Nearly 4 million euro for pioneering research in machine vision and tailor-made biosynthesis
Aalto University appointed Jaakko Lehtinen (on the left) as an Associate Professor in 2012. Additionally, he works as a Principal Research Scientist at NVIDIA. Before joining Aalto, Jan Deska worked as a researcher in India and Sweden, and held professorships at RWTH Aachen and Cologne University in Germany. Photos: Matti Ahlgren and Lasse Lecklin
The European Research Council (ERC) has awarded prestigious ERC Consolidator Grants to two Aalto University professors: Jaakko Lehtinen and Jan Deska. ERC funding supports pioneering research ideas that introduce unconventional, innovative approaches. The ERC Consolidator Grants – an average of 2 million euro per grant – are awarded to outstanding researchers of any nationality and age.
Jaakko Lehtinen’s project, Learning Pixel-Perfect 3D Vision and Generative Modeling (PIPE), focuses on how to bring models based on machine vision, machine learning, and physics together. The project explores the most fundamental questions of machine vision research; how can we teach a machine to perceive the world as animals do? Lehtinen’s work could also be used to help improve AI applications, like robots.
The research group’s findings will also help to improve gaming and film production, such as designing 3D environments for games which is currently a laborious, slow, and expensive endeavour.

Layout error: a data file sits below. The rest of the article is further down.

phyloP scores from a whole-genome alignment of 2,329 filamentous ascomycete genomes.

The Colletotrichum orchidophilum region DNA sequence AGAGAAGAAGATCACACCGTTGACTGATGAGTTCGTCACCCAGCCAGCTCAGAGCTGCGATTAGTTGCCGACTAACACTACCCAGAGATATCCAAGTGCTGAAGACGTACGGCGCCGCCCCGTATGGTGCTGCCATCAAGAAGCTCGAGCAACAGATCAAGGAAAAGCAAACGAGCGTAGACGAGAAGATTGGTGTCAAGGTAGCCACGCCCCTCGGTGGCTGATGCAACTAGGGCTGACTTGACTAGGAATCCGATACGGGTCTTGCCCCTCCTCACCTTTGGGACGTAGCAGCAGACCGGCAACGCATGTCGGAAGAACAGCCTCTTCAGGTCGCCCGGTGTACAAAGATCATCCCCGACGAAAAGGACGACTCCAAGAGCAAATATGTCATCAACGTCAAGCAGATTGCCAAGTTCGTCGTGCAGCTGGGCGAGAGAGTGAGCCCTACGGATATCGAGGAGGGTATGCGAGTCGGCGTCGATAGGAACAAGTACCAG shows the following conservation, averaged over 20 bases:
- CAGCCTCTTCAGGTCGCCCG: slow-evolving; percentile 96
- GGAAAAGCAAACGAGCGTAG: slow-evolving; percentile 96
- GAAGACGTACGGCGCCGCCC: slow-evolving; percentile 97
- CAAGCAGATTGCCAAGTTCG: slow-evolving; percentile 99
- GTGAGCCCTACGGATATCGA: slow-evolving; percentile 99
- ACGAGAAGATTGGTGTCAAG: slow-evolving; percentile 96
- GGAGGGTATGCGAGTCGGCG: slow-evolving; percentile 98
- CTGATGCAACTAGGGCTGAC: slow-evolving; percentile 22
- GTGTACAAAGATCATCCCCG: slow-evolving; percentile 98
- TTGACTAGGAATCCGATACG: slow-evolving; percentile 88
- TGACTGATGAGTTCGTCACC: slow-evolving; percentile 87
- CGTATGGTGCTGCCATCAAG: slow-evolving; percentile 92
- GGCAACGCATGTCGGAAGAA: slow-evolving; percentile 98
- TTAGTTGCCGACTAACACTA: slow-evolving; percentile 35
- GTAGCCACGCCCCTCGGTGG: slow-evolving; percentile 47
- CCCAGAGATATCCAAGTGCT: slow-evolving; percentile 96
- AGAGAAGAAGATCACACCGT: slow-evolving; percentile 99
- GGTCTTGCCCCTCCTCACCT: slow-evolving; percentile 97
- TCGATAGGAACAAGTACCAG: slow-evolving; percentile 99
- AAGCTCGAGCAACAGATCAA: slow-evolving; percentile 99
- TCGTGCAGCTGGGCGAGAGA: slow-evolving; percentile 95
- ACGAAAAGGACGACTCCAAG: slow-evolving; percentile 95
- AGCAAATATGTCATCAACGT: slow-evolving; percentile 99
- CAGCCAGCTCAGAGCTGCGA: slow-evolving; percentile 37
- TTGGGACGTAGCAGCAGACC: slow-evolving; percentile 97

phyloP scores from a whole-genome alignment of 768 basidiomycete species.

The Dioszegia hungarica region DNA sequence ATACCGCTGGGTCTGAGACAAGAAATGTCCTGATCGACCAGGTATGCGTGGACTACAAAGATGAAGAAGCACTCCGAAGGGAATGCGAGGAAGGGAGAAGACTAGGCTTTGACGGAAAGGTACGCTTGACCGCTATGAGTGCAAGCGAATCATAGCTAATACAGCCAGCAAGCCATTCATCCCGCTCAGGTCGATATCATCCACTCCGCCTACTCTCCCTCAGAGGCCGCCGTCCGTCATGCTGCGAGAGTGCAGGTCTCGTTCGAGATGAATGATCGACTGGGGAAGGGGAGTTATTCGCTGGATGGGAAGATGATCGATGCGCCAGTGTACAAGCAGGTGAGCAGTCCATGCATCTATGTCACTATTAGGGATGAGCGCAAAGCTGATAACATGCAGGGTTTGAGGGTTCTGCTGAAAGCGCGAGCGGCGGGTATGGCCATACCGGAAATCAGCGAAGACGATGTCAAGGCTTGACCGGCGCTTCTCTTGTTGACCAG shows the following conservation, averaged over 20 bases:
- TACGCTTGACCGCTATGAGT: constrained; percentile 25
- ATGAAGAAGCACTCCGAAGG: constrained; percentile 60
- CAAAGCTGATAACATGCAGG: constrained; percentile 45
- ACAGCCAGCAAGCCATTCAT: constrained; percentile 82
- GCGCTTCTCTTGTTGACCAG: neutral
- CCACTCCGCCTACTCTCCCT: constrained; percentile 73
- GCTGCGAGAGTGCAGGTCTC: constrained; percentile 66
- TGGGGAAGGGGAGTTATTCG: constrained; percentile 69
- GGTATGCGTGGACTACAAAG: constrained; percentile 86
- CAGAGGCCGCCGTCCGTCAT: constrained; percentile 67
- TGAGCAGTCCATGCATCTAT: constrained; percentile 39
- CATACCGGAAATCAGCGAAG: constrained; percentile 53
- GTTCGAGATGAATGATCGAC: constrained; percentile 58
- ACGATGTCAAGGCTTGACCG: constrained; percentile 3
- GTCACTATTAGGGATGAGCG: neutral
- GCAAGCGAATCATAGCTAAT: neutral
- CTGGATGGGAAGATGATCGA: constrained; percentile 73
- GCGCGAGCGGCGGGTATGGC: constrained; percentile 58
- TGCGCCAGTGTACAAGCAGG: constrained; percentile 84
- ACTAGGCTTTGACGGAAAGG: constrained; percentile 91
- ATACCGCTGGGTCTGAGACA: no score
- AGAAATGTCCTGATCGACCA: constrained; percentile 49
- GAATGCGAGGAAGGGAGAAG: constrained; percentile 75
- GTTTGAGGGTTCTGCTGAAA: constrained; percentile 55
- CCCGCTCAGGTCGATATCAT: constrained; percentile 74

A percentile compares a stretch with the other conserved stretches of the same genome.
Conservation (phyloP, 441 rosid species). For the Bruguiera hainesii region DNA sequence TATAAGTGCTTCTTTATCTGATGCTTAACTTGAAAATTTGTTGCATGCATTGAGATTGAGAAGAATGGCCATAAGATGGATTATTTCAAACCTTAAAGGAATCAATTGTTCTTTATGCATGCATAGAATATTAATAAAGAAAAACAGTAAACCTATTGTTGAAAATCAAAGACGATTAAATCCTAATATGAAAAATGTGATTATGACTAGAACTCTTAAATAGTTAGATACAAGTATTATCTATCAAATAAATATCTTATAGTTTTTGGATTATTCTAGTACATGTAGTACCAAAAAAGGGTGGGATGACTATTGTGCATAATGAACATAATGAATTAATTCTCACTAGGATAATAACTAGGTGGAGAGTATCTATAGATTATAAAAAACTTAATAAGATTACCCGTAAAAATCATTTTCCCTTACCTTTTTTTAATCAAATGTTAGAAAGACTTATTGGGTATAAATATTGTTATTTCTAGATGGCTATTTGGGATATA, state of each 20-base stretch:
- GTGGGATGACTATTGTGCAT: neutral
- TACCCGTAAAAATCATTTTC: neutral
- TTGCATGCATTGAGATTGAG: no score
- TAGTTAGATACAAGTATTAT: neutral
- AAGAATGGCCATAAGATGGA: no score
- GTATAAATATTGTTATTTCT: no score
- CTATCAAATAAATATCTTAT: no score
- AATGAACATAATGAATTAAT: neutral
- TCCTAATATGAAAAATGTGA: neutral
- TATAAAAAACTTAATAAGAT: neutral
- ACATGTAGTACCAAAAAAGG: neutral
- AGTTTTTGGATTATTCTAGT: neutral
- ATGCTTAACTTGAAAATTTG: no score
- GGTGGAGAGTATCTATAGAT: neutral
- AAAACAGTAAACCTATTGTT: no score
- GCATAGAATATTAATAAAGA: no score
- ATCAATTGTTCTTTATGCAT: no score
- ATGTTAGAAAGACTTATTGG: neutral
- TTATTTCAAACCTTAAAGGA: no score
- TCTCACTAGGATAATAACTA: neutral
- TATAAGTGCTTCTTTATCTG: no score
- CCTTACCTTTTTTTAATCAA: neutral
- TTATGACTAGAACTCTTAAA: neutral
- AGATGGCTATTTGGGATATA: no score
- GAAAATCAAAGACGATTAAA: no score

‘Should we succeed in all of this, we will come up with something that has never been seen before,’ Professor Lehtinen says.
Redesigning chemical value chains
With his project, Artificial Enzyme Modules as Tools in a Tailor-made Biosynthesis (ABIONYS), Professor Deska aims to challenge the fundamental distinction separating the chemical from the biological sciences, and deliver the first proof-of-concept where non-natural reactions act as productive puzzle pieces in biosynthetic arrangements.
‘To tackle some of the prime societal challenges of this century, science has to urgently provide useful tools that address the redesign of chemical value chains. This requires the exploitation of novel, bio-based raw materials, but also the discovery and implementation of more sustainable production platforms. With my group, we will create a significantly extended toolbox of enzyme modules and apply natural catalysts in synthetically crucial, but non-natural reactions’ Professor Deska says.
Eventually, the knowledge gathered from enzyme discovery and cascade design will enable the creation of new and powerful bioproduction systems. It’s within these systems that the genetic incorporation of artificial enzyme functions into recombinant microbial host organisms will yield tailor-made cellular factories.
Professor Jaakko Lehtinen
Professor Jan Deska